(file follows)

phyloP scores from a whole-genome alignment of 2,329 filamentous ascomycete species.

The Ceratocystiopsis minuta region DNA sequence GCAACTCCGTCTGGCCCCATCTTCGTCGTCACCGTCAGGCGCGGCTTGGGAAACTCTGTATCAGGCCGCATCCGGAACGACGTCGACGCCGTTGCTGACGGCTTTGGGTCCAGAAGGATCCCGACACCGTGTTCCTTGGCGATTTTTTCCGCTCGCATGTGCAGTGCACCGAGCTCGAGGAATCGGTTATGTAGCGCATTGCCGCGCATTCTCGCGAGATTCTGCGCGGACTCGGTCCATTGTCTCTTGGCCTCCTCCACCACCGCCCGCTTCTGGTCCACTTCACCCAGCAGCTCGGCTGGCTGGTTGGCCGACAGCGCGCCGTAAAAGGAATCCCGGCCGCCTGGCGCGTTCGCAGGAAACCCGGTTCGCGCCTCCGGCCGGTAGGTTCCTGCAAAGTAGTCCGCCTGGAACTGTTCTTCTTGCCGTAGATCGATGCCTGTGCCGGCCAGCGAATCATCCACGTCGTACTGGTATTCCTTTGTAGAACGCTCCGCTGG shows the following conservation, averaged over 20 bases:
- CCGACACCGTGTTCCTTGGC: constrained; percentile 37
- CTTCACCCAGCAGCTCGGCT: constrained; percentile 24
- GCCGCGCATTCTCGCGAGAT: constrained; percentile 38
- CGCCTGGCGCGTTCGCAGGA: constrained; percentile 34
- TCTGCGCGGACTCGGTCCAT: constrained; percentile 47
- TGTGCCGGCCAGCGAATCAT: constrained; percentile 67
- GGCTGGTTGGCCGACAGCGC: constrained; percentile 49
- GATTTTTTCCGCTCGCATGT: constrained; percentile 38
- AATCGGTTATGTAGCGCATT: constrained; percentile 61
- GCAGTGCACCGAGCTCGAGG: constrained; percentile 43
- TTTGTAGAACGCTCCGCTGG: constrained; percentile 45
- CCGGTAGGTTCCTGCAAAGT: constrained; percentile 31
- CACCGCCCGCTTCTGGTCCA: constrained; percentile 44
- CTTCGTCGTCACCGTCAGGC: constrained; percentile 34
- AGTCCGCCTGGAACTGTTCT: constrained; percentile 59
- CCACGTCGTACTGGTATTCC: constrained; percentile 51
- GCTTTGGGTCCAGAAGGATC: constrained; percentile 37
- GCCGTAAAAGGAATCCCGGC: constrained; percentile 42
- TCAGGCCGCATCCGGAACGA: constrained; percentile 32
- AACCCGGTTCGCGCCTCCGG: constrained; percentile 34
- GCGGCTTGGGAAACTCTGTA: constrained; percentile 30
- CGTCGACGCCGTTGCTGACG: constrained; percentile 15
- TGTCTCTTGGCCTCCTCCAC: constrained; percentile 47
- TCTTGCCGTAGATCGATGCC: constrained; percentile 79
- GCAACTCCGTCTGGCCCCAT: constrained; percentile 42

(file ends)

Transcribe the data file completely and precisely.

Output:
phyloP scores from a whole-genome alignment of 2,329 filamentous ascomycete species.

The Ceratocystiopsis minuta region DNA sequence GCAACTCCGTCTGGCCCCATCTTCGTCGTCACCGTCAGGCGCGGCTTGGGAAACTCTGTATCAGGCCGCATCCGGAACGACGTCGACGCCGTTGCTGACGGCTTTGGGTCCAGAAGGATCCCGACACCGTGTTCCTTGGCGATTTTTTCCGCTCGCATGTGCAGTGCACCGAGCTCGAGGAATCGGTTATGTAGCGCATTGCCGCGCATTCTCGCGAGATTCTGCGCGGACTCGGTCCATTGTCTCTTGGCCTCCTCCACCACCGCCCGCTTCTGGTCCACTTCACCCAGCAGCTCGGCTGGCTGGTTGGCCGACAGCGCGCCGTAAAAGGAATCCCGGCCGCCTGGCGCGTTCGCAGGAAACCCGGTTCGCGCCTCCGGCCGGTAGGTTCCTGCAAAGTAGTCCGCCTGGAACTGTTCTTCTTGCCGTAGATCGATGCCTGTGCCGGCCAGCGAATCATCCACGTCGTACTGGTATTCCTTTGTAGAACGCTCCGCTGG shows the following conservation, averaged over 20 bases:
- CCGACACCGTGTTCCTTGGC: constrained; percentile 37
- CTTCACCCAGCAGCTCGGCT: constrained; percentile 24
- GCCGCGCATTCTCGCGAGAT: constrained; percentile 38
- CGCCTGGCGCGTTCGCAGGA: constrained; percentile 34
- TCTGCGCGGACTCGGTCCAT: constrained; percentile 47
- TGTGCCGGCCAGCGAATCAT: constrained; percentile 67
- GGCTGGTTGGCCGACAGCGC: constrained; percentile 49
- GATTTTTTCCGCTCGCATGT: constrained; percentile 38
- AATCGGTTATGTAGCGCATT: constrained; percentile 61
- GCAGTGCACCGAGCTCGAGG: constrained; percentile 43
- TTTGTAGAACGCTCCGCTGG: constrained; percentile 45
- CCGGTAGGTTCCTGCAAAGT: constrained; percentile 31
- CACCGCCCGCTTCTGGTCCA: constrained; percentile 44
- CTTCGTCGTCACCGTCAGGC: constrained; percentile 34
- AGTCCGCCTGGAACTGTTCT: constrained; percentile 59
- CCACGTCGTACTGGTATTCC: constrained; percentile 51
- GCTTTGGGTCCAGAAGGATC: constrained; percentile 37
- GCCGTAAAAGGAATCCCGGC: constrained; percentile 42
- TCAGGCCGCATCCGGAACGA: constrained; percentile 32
- AACCCGGTTCGCGCCTCCGG: constrained; percentile 34
- GCGGCTTGGGAAACTCTGTA: constrained; percentile 30
- CGTCGACGCCGTTGCTGACG: constrained; percentile 15
- TGTCTCTTGGCCTCCTCCAC: constrained; percentile 47
- TCTTGCCGTAGATCGATGCC: constrained; percentile 79
- GCAACTCCGTCTGGCCCCAT: constrained; percentile 42